Here’s the second half of the primary preview, this time focusing on the Democratic candidates. I’ll keep updating the topic as we approach the Iowa Caucus.
Edwards – He’s resilient, no doubt. He has a strong base in Iowa, one that is not likely to evaporate in the face of his inevitable third place or worse finish. Those supporters who do jump ship will be an interesting wild card in the caucus. He’s in worse shape in NH, so he could drop off substantially if he doesn’t fare well in Iowa, at which time the direction his supporters turn to will be even more important and interesting.
The rest after the jump…
Biden – Still just a blip on the radar, but like Dodd and Richardson, he has the potential to lget media attention if he does better than expected. he seems to be splitting support with Dodd, in particular. My guess is that his supporters would likely break to Obama rather than Hillary.
Dodd – Same story as with Biden, but with even less of an idea where his supoprters would go if he dropped out.
Kucinich -He probably won’t drop out, so the fate of his supporters is a moot point. Kucinich will likely repeat the results he posted last year, but i feel he has had more of an impact in the debates this time around. When he called out the candidates for their blind support of the Patriot Act and when he stood up for human rights (which Dodd and Obama threw under the bus immediately) he hopefully registered with some viewers.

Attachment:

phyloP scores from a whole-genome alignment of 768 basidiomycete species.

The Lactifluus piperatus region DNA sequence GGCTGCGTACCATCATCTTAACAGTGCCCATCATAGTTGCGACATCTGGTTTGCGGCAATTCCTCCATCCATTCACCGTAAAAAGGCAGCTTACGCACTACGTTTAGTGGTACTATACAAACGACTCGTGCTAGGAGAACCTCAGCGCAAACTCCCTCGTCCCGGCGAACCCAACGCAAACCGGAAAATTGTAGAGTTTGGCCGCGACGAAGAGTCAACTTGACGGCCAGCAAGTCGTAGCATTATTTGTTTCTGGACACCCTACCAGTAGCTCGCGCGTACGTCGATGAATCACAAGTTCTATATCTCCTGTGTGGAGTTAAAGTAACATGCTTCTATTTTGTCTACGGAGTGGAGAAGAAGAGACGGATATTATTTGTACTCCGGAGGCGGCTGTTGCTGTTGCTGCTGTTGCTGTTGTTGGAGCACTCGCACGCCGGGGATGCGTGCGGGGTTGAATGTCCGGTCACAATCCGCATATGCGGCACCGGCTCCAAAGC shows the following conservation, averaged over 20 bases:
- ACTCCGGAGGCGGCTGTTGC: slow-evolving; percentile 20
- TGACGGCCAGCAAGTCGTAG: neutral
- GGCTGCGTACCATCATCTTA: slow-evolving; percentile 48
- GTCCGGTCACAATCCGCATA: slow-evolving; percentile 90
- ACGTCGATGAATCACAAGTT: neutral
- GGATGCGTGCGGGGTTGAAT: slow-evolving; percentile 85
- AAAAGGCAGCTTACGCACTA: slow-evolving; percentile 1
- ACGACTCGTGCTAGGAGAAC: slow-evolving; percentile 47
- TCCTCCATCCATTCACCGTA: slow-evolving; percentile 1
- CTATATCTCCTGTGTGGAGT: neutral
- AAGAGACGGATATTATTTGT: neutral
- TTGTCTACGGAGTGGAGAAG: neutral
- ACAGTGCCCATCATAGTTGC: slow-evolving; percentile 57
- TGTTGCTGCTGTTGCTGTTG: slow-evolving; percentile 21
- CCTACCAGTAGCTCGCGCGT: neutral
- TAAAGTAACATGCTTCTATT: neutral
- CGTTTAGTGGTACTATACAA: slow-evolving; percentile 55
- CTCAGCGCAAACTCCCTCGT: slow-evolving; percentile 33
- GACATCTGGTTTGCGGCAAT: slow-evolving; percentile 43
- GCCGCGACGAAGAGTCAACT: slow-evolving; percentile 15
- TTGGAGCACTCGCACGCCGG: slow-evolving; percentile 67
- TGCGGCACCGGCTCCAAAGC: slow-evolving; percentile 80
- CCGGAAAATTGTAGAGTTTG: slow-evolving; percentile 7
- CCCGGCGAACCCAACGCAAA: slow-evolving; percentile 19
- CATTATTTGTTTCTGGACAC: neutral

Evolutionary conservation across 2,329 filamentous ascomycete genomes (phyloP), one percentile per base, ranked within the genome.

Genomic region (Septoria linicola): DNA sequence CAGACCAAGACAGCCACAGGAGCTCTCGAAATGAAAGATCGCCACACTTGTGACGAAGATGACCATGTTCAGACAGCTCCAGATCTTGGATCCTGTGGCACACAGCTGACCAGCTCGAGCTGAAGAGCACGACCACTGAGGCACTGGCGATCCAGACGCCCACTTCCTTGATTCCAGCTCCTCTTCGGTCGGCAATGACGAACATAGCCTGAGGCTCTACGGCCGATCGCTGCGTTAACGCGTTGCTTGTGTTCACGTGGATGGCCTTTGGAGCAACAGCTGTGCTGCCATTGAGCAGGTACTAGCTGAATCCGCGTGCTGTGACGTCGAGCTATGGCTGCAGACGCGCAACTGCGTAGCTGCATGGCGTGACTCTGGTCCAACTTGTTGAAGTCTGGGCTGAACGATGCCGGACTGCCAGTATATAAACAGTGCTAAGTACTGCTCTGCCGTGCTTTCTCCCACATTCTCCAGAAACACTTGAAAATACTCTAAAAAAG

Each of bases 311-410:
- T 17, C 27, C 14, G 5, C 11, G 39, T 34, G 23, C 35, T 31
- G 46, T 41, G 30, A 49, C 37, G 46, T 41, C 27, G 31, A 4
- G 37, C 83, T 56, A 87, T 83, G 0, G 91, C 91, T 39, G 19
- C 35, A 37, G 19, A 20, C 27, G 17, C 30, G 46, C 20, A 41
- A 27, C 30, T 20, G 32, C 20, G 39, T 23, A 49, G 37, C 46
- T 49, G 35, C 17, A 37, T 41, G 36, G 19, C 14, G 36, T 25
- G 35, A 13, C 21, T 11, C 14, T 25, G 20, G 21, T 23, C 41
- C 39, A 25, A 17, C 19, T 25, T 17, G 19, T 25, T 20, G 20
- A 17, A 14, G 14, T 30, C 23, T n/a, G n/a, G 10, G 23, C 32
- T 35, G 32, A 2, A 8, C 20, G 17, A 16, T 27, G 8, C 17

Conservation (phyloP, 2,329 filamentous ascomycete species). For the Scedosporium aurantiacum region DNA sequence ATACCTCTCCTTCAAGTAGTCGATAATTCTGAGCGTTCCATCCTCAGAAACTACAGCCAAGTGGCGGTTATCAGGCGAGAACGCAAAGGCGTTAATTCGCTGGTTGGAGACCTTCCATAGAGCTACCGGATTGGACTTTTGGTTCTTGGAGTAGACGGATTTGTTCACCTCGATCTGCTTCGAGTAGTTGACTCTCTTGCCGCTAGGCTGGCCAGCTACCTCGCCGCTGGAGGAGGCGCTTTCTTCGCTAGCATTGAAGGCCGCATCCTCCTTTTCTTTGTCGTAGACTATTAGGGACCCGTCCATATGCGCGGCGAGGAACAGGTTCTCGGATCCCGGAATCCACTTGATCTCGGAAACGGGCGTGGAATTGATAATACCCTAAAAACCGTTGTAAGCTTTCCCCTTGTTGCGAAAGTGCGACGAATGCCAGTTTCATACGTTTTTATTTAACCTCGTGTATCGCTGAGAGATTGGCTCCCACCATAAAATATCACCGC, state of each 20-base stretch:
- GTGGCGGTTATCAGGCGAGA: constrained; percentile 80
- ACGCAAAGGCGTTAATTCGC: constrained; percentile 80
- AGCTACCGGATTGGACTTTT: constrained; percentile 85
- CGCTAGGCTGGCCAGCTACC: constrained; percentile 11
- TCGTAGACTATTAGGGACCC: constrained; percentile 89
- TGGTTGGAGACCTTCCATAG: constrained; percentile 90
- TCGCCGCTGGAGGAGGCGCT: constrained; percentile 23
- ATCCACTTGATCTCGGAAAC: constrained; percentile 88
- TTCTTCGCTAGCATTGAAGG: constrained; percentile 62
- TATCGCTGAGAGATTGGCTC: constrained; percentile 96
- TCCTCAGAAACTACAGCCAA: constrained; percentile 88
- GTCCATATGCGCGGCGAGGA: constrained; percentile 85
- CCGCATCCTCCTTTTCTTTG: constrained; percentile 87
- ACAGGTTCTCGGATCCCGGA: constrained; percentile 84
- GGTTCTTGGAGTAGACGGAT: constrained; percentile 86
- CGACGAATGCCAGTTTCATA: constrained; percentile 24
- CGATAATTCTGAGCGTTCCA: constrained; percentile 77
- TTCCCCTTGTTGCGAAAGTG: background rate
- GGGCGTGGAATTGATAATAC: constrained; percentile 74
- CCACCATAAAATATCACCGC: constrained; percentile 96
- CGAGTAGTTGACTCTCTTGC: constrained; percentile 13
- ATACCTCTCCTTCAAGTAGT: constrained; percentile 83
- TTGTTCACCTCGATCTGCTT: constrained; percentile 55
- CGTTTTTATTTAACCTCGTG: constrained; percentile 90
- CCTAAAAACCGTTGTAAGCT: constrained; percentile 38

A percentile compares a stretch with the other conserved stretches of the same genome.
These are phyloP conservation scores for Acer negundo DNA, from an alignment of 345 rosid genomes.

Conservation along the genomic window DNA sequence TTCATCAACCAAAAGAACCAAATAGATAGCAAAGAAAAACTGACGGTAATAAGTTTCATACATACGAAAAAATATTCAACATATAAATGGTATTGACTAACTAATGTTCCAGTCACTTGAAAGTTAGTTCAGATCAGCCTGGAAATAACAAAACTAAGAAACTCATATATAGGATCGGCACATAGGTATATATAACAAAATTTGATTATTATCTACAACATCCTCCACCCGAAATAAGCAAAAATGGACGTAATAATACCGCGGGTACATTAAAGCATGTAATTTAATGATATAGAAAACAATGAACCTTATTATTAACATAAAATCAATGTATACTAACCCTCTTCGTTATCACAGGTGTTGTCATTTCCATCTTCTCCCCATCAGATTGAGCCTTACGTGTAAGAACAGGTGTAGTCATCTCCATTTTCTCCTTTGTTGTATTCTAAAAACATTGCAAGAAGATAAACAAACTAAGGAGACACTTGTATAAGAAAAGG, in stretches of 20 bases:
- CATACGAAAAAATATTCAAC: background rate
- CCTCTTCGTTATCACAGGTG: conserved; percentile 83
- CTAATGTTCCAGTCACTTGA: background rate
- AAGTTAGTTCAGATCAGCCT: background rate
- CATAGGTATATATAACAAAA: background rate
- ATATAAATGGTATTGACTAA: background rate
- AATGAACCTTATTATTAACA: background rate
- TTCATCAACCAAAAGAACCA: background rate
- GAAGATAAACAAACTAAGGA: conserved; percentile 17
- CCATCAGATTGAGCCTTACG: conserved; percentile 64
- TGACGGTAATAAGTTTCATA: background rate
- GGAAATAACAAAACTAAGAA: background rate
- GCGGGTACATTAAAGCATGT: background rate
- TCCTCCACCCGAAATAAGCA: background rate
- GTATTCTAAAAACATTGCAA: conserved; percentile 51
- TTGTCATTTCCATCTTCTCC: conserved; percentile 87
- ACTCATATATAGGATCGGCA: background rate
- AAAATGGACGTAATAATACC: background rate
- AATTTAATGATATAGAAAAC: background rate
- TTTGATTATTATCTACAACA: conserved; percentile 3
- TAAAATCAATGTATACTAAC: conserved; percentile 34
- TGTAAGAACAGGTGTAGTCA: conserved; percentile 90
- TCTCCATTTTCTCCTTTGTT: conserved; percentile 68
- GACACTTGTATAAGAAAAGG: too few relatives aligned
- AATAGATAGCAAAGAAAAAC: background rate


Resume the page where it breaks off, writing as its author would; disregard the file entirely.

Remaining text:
Richardson – It seems like he’s playing to be the VP nominee, but he is doing well and could end up having some leverage come the convention. Its brutally clear that he is not ready for the national stage, and may never be, but he still has the advantages of being relatively well known, well liked, and well fed.
Obama – The Oprah play is really working out well. As is his strategy of having her audience register whenever they attend a speech of hers. A month before the caucus was a tricky choice because while it provides time for her effect to really take hold and it provides the campaign with time to really reach out to her audience, it does leave Hillary the opportunity to steal the spotlight in the weeks before the caucus.
Clinton – She’s increasingly playing the Nixon to Obama’s Kennedy. I don’t know where I first heard the comparison, but its a good one. She has had to come off he”above the fray” stance in recent weeks, and she has suffered from Obama’s rise, but her resources and polished political machine will make her difficult to tear down. The real worry from her perspective is finishing even a few points worse than expected and incurring the “what happened to Hillary?” news stories that would inevitably dominate the airwaves, derail her NH efforts, and likely hand the nomination to Obama. She probably has one more trick up her sleeve, but the worst thing to be in the early primaries is the front runner, because the only thing you can do is disappoint.